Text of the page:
The Writers in Prison Committee of International PEN condemns the use of criminal defamation laws that led to the conviction of its vice president, Croatian writer Predrag Matvejevic, to five months in prison, suspended for two years. The association of writers representing members in 141 centres world-wide is protesting the sentence and calls for the conviction to be rescinded.

Predrag Matvejevic was sentenced on 2 November 2005 by the Zagreb Municipal Court in Croatia on charges of libel and offence against another writer, Mile Pesorda in an article published in 2001. The article, entitled “Our Taliban”, in which Matvejevic denounced the former President Franco Tudjman and his associates, among them writers, whom he accused of inciting ethnic hostilities between Croats and Bosnians in the early 1990s. According to Reporters sans Frontières,  in the article Matvejevic suggested that  there be an ethics committee set up to look into the conduct of these writers, whom he described as “warmongers”, “political puppets” and “Taliban”. Mile Pesorda, who subsequently filed a libel suit, was one of those singled out in the article.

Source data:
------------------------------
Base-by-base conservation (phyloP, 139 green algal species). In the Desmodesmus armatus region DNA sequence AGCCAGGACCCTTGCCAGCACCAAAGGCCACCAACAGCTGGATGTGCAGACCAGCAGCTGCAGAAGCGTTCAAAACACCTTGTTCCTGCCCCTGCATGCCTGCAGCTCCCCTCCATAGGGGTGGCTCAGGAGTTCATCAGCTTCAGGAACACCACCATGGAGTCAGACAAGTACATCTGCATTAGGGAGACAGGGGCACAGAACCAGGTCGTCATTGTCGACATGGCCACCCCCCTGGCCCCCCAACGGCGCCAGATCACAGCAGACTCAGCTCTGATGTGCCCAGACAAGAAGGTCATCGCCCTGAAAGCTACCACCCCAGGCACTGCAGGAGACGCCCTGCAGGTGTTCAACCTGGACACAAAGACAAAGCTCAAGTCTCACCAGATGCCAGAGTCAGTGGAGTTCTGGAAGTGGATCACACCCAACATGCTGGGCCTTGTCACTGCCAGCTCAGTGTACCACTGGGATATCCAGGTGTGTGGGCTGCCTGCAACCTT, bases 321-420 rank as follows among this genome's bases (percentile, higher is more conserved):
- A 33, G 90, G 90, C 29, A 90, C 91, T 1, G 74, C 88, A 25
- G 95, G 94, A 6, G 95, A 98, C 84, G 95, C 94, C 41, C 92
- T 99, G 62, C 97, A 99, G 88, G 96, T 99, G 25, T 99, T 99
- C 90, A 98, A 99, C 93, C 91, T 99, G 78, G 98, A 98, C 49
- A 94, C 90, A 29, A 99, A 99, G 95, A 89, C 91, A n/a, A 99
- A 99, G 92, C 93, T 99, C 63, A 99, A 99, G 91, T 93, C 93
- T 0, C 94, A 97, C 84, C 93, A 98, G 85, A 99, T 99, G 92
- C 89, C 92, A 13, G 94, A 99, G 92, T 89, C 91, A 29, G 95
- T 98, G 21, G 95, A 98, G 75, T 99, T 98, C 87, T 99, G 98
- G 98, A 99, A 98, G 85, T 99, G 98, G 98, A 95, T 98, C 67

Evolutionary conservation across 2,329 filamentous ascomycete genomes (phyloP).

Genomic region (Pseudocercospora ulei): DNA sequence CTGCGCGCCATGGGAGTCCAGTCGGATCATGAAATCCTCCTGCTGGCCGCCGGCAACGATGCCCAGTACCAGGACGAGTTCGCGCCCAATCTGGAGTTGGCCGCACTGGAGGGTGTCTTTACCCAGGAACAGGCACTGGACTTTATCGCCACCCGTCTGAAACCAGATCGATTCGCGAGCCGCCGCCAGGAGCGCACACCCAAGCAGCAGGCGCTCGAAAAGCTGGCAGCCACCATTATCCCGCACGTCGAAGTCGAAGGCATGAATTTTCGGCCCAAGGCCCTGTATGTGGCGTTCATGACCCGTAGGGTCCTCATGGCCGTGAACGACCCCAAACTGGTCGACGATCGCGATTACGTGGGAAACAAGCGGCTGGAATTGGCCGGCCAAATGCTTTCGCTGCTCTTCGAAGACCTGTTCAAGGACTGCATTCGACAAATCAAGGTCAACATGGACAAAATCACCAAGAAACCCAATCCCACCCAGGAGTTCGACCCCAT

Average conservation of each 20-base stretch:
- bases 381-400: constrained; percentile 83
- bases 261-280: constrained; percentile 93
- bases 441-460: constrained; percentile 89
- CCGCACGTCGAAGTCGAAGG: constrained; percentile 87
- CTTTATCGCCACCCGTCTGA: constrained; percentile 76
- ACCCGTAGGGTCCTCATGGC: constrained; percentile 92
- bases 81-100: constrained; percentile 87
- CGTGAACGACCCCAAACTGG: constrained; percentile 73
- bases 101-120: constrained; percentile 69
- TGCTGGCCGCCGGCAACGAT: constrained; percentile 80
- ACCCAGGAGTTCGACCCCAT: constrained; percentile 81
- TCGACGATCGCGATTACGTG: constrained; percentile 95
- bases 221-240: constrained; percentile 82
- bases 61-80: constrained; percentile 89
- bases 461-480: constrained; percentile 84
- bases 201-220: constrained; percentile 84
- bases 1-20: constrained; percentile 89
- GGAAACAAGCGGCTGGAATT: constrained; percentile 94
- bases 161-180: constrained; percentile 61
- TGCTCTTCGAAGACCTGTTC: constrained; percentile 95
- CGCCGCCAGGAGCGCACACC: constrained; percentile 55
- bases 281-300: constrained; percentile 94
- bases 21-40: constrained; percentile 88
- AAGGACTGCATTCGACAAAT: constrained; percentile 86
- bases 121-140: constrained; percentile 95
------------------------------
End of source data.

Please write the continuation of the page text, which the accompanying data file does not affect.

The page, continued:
While International PEN holds no position on the contents of Predrag Matvejevic’s article, and supports the right of any individual to resort to the courts in cases where they believe that their reputations are at stake, it condemns the use of criminal defamation laws and subsequent prison sentences as a means of redress.  It believes that such disputes are more properly within the remit of civil courts and that prison sentences are never an appropriate penalty.

contact: Sara Whyatt,